Half the Battle

I am not, and will probably never be, a “hey let’s see what we have in the fridge and throw something together” kind of cook. I recognize and appreciate the talent that takes, but I just don’t have it. I cook almost exclusively from recipes. So whenever my cooking receives accolades “It was my honor to cook for you your majesty” or “I’m glad you enjoyed the risotto Ms. Alba, but I am a happily married man, please put your clothes back on” I usually say something like “hey i just picked a good recipe and didn’t screw it up.” So, how do you pick a good recipe? You cook it in your head.

Professional chefs do this all the time, in fact Chef Thomas Keller’s damn near signature dish “Oysters and Pearls” he’s never tasted. Which is too bad, because it’s awesome and he could probably get a reservation pretty easy. Now there are going to be plenty of recipes with unfamiliar ingredients or techniques, or even familiar-looking ones that surprise you with the synergistic alchemy that is great cooking. Yeah I really wanted to shoehorn “synergistic alchemy” in here somewhere, sorry. But the first step to picking a good recipe, is figuring out what you want to eat.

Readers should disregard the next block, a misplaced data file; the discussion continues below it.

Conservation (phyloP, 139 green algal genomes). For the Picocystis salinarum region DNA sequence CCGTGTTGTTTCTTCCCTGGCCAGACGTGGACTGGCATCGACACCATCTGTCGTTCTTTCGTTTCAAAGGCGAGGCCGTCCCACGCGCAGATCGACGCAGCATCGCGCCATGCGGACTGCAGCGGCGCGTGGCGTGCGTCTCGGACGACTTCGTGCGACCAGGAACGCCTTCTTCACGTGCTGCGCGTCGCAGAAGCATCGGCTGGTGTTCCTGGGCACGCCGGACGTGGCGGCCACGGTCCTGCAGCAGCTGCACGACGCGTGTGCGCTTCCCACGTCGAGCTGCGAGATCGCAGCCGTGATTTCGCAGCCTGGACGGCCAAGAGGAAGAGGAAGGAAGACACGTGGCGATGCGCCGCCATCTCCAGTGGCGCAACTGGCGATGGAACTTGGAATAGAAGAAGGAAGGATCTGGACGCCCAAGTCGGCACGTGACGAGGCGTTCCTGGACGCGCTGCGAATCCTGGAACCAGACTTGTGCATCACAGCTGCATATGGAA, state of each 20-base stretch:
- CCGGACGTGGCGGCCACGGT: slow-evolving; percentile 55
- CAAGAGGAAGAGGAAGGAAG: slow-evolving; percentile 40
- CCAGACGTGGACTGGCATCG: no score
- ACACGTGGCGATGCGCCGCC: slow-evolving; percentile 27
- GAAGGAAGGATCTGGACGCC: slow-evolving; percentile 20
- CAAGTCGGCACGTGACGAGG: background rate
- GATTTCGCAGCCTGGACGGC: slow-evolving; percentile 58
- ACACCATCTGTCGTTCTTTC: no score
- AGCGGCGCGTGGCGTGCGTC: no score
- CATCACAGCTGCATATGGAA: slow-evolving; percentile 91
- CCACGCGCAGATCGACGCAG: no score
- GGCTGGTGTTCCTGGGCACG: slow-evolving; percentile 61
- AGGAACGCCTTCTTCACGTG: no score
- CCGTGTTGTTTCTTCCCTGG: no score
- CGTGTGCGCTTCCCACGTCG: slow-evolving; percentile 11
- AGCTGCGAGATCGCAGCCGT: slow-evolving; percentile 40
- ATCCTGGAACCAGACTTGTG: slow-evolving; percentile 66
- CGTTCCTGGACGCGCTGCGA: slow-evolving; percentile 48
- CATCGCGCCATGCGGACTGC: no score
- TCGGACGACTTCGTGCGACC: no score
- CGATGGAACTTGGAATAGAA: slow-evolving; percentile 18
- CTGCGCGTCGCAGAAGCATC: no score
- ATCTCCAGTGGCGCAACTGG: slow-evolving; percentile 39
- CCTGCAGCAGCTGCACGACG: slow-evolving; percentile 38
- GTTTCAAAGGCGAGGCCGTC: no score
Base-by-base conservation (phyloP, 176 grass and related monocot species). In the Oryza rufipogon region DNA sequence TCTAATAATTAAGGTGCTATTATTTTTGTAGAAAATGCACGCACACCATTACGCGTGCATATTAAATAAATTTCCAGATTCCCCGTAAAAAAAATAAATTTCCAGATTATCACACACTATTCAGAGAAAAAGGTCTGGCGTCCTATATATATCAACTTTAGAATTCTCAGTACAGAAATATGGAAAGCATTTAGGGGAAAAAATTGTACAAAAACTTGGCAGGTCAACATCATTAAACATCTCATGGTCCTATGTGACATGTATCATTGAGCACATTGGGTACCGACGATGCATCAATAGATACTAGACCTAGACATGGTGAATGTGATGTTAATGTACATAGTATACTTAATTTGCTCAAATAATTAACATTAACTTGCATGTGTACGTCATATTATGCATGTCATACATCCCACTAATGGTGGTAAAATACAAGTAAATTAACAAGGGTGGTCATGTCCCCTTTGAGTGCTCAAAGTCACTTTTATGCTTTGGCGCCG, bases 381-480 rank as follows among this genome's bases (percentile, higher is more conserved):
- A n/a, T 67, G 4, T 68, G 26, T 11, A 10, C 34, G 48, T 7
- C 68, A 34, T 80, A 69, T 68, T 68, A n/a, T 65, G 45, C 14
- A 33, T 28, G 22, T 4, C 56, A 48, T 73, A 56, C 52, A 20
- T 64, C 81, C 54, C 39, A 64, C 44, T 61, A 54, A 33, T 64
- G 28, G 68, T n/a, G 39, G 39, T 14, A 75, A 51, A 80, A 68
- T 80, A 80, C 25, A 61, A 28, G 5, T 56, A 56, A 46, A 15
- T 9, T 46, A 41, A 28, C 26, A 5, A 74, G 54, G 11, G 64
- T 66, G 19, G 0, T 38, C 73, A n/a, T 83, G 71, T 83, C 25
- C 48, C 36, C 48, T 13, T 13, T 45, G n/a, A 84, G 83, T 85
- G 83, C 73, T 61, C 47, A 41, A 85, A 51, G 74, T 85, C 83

The example we will be using for this series is chili. I made a New Year’s resolution a few years back, to go on a year-long search for the “Citizen Chef family chili recipe”, to cook one recipe a month to find the best of the best, that would be passed down to future generations of Citizen Chefs. I never really found one I liked, but I never really stopped looking either. So let’s figure out what we’re looking for here. I’m looking for a chili with some heat to it, but a nice smoky heat with some flavor to back it up. I’m a big sausage fan, but I find that it can overwhelm a chili with grease, so we’ll stick to mostly beef meat-wise. Beans or no beans? Well I want a nice thick chili, and CASI would say that a chili with beans isn’t really a chili at all. But I grew up in the San Francisco Bay Area, and now I live in Wisconsin, so I can’t say I would be offended if my bowl o’ red had beans in it.

Throwing our net out into the wide intarweb, we have this as a first contestant:

Winter Chili Recipe

  • 1 finely chopped onion
  • 3 finely chopped garlic cloves
  • 2 piece of bacon cut crosswise into pieces
  • 2 tablespoons of chili powder
  • 2 cans of cannelloni, pinto or red kidney beans
  • 1 ½ teaspoons of dried crushed oregano
  • 1 ½ teaspoons of paprika
  • 1/2 teaspoon of fresh ground pepper
  • 3 cups of water
  • Coarse salt
  • 3/4 cup of Monterey Jack Cheese or cheddar (shredded)
  • 2 tablespoons of fine cornmeal
  • 1 ½ cups of chopped winter squash or zucchini
  • 1 ½ cups of frozen or fresh kernel corn (whole)

Ok, we have bacon, that’s a good start. But there’s no other meat? Not a good sign. Beans, ok I can be talked into beans. 3 cups of water? I am suspicious of any recipe that calls for this much liquid and chooses water, when there are so many other options that provide flavor. Zucchini? Frozen corn?? I don’t have to actually cook this to see it’s not what I’m looking for. NEXT!!

Chili 1 (ooh catchy name!)

  • 2 tablespoons vegetable oil
  • 2 onions, chopped